The short answer to this one is, a qualified yes. Google+ is Google’s attempt to take on Facebook and lure eyeballs away from the dominant social network. Google is a savvy company, and Google+ has some features that make it better than Facebook. But once again, the marketplace has proven that having a good product – or even a better product – is not enough to win the day. Especially if you’re late to the party. (Those of you under 30 years of age should now go Google the story of Sony Betamax.)
So Google+ has been a zombie site since the spring of 2014, when the executive in charge of the project left Google and the company has been vague about its future. (When I was researching this post, I went to my own Google+ page and sent connection requests to a couple friends. Both of them came back with messages along the lines of, “I forgot I had a Google+ page. Sorry if your request sat unnoticed.” How sad!)
Do You Need a Google+ Page? Yeah, It’s a Means to an End
Particularly if your market is local, set up a Google My Business page. This will get you a marker on Google Maps that shows up to anyone looking at or near your location. That’s pretty cool.
And the best feature of your new Google+ Business presence is, it will feed the card for your organization that shows up on the Google Knowledge Graph. Cards are suddenly everywhere in Google search. I think they’re pretty darn useful. You can see some examples of cards by searching things such as:
- Madison weather (learn which of our two seasons we’re in: winter or road repair)
- Measles (an easily-preventable infectious disease)
- Lombardino’s (a neighborhood restaurant I like)
- Bloody Mary (which addresses ambiguity quite well)
- Cottonseed oil (it’s for cooking)
- Chicago Cubs (
19082016 World Series champions)
Look at all that good stuff presented to Google searchers! The Cubs get two cards. Here are some other great Knowledge Graph cards that are just too detailed to display here: The Rolling Stones, New York to Boston by Train, Hamburger, Swedish rock bands. Google is doing a great job of providing answers now, not just a list of links.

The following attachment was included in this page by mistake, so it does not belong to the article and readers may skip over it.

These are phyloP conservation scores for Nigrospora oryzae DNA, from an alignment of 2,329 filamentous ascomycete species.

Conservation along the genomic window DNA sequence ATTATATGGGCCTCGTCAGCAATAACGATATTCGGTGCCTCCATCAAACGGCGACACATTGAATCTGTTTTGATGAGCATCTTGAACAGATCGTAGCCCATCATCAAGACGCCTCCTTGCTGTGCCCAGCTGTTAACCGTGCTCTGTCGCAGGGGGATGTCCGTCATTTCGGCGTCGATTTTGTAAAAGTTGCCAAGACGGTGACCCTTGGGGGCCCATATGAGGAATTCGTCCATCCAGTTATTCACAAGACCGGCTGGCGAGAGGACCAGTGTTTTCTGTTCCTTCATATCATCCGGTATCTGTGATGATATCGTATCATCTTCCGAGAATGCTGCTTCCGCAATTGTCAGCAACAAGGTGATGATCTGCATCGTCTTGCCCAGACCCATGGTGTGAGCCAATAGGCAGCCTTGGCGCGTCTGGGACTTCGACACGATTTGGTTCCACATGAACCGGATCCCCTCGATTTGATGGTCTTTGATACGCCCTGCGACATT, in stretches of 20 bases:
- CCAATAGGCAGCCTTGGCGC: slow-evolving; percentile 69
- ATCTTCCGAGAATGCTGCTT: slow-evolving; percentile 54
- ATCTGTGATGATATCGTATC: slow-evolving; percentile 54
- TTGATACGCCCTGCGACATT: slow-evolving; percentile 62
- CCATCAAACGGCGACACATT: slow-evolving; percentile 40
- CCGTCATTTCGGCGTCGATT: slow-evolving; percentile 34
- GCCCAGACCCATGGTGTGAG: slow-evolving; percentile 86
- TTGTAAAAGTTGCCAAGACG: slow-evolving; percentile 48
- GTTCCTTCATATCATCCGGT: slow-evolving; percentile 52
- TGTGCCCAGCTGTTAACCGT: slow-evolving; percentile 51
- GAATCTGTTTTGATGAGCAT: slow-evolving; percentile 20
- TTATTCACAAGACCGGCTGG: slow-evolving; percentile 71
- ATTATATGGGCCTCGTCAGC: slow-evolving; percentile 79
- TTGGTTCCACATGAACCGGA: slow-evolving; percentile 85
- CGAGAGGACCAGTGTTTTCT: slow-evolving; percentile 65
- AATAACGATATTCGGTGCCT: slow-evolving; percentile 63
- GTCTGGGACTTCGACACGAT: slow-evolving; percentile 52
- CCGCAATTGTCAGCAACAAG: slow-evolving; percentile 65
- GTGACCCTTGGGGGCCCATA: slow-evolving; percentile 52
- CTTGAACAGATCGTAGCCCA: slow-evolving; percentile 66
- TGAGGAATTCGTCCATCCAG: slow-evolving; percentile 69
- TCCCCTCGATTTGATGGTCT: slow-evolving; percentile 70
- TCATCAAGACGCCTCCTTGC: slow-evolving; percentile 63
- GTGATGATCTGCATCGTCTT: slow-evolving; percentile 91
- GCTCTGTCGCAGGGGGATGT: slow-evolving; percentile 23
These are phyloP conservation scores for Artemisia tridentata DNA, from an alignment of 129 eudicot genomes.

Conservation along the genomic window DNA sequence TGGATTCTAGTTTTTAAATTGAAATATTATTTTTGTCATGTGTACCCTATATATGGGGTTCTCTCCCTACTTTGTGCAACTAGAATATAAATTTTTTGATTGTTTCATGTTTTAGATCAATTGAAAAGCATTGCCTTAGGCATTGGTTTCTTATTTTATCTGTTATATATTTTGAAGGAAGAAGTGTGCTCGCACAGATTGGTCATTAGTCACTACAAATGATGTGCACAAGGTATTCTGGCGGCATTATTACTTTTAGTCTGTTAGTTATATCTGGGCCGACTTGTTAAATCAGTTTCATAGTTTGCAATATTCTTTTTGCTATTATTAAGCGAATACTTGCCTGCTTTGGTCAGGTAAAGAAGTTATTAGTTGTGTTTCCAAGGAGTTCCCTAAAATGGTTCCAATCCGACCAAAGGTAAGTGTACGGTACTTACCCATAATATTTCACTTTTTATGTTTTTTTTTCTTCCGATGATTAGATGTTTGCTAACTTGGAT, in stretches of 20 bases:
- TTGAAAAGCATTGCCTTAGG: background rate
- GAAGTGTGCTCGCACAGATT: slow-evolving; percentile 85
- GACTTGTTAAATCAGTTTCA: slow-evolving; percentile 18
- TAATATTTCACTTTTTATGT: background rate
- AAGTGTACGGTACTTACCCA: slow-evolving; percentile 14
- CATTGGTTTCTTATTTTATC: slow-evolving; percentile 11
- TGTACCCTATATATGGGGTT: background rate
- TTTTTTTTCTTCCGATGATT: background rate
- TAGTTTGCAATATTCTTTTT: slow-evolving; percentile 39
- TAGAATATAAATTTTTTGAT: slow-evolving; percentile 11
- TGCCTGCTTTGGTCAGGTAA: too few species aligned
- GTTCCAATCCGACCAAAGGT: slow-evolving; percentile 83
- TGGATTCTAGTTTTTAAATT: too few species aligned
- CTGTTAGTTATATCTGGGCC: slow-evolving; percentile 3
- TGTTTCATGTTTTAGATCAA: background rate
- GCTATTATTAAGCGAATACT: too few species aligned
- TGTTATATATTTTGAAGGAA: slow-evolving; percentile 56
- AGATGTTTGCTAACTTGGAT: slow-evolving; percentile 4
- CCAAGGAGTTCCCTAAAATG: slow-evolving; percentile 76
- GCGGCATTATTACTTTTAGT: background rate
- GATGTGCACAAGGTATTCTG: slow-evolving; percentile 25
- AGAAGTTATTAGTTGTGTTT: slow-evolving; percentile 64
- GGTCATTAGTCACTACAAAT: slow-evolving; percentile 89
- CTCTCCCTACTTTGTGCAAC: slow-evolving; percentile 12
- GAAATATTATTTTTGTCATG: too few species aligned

Note that your Google My Business information is not the only thing feeding the card. There is information from Wikipedia and other data-driven sites (like mlb.com). And there’s a whole lot of social engineering going on, as Google only shows Google reviews and Google+ posts. No Yelp or Tweets or Facebook posts have made it over the garden wall. (Yet.) Sill, look at the card for Lombardino’s and bask in the low-light ambience of an inviting local restaurant. It’s so much more inviting than a blue link in the search rankings.
If you’ve read my article on having a Facebook Business page, you may be wondering how a Google My Business page differs, and whether it qualifies as another form of “digital sharecropping.” I do believe the original Google+ model is yet another form of digital sharecropping, but not Google My Business. It’s more of an aggregation of your business basics (location, hours, etc.) with customer-supplied information like photos and reviews. If Google decides to do away with cards generated from Google My Business, your entire web presence will not disappear.
Google cards are like a Yellow Pages ad on steroids. Unlike a Yellow Pages ad, this is free – just the time it takes you to set it up. If you don’t have a Google business page, go set it up now and get it working for you and adding to your marketing mix. While you’re at it, set up a Google+ page, and claim all your other Google “assets” too. Make sure you’re set up on YouTube, even if you have no immediate plans to upload video.
Feed your Knowledge Graph card. Feed it!